Protect yourself from identity theft and fraud
Are you doing enough to protect your assets? Don’t make it easy for fraudsters to use your personal data to access your financial and other accounts. We’ve put together a list of ways you can help protect the safety of your identity and your assets – including your Computershare accounts – on and offline, at home and on the go.
You can use our security checklist to see common steps you can take to protect yourself from fraud.
Using your devices
- Use the security functions that come with your computer or mobile device, including setting up a password/passcode for access. Make sure you maintain up to date software as updates aim to patch any potential vulnerabilities with previous versions. Learn more here.
- Schedule regular check-in’s for making sure security patches, anti-virus and anti-malware software, browser versions, mobile apps and plugins are up to date for all your devices. For more information click here.
Password and passcode security
- Always use the strongest password/passcode possible with a combination of letters, numbers, capital letter and special characters. Changing your password regularly is a simple way to protect your account for unauthorised access. For more information on creating secure passwords and passcodes, click here.
- Never leave a written copy of your passwords where they can be easily found near your computer or device, and don't share passwords or passcodes with anyone. If you do make a copy of your password, ensure this is kept somewhere secure, and do not store it in the same place as your username, this makes it easy for fraudsters to gain access quickly.
- Never use the same password for more than one account.
- Always use extreme caution when clicking a link in an email from Computershare or any other financial account site, even if the email seems legitimate. Watch out for emails, even ones that seem to be from entities you trust, that ask for personal or sensitive information, this may be a fraudulent email ‘phishing’ for information. Phishing emails will copy logos and email styles to appear genuine. To learn more about how to identify a suspicious email or website, click here.
- Do not respond to unsolicited emails requesting your security information, Computershare will never ask you for personal security details via email. If you have any doubt about the legitimacy of an email (or other method of contact) from a company, use an independent method to contact.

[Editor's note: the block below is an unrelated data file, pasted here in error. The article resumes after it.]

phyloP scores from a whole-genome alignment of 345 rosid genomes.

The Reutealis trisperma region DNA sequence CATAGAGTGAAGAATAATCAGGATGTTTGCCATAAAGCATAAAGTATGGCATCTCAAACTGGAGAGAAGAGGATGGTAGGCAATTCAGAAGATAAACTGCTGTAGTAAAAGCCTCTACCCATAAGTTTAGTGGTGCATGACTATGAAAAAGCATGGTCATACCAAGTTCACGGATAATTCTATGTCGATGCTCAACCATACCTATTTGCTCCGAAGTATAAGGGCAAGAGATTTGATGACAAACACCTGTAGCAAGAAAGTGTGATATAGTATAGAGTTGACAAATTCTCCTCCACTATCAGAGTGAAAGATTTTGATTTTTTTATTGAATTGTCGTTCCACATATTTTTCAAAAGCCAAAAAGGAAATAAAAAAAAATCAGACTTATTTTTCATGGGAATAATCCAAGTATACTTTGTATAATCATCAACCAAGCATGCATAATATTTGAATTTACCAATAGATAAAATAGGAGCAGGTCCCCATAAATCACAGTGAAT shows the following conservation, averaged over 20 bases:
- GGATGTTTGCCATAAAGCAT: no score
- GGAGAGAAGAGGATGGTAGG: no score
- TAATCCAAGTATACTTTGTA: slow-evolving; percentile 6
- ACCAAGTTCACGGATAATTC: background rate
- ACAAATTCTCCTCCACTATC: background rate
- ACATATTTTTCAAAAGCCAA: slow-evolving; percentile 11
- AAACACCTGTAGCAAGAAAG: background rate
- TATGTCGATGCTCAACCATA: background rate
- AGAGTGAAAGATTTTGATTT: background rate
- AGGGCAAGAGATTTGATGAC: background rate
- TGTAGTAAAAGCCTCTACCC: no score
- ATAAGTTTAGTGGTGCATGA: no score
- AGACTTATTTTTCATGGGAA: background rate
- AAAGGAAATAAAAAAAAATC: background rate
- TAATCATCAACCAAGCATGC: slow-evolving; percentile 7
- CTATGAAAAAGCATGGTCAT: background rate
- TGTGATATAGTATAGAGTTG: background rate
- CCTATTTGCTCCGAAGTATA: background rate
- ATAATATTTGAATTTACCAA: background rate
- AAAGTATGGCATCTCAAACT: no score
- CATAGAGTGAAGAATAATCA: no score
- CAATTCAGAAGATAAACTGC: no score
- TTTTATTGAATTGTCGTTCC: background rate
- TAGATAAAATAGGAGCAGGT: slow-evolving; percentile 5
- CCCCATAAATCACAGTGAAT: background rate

- Beware of phishing attempts: Phishing is a common method used by fraudsters to trick people into revealing their personal information. Be cautious of unsolicited emails, messaged or phone calls asking for sensitive information or directing you to click on suspicious links.
Out and about
- Don't use or leave your password or ID information in public view, such as on a sticky note on your computer. And beware of "shoulder surfers" – people behind you who may be watching you as you log in.
- Avoid using public Wi-Fi networks, as often these do not require authentication or passwords, making it easy for fraudsters to intercept and obtain data. If you do need to use a public network for personal business, consider using a virtual private network (VPN). VPNs let you create an encrypted channel within a public network, keeping you safer online. Learn more.
- On shared computers and on mobile devices, always sign out from any website after using your credit or debit card information or passwords and usernames. If you can't sign off, close your browser to help keep others from accessing your account information as easily.
In the mail
- After you have finished with them, be sure to shred or destroy personal details on documents that contain personal or financial information before throwing them out.
- Go paperless. Sign up for online billing and financial statements and pay by direct debit, to help make sure your sensitive information – and your money – doesn't fall into the wrong hands.
- Notify all your financial institutions of your new address ahead of time if you move – make sure the next person in your home isn't getting your mail.
- Make sure someone you trust will collect your mail for you if you will be away or sign up for the "Keep Safe” service with Royal Mail. For more information on how to sign up, click here.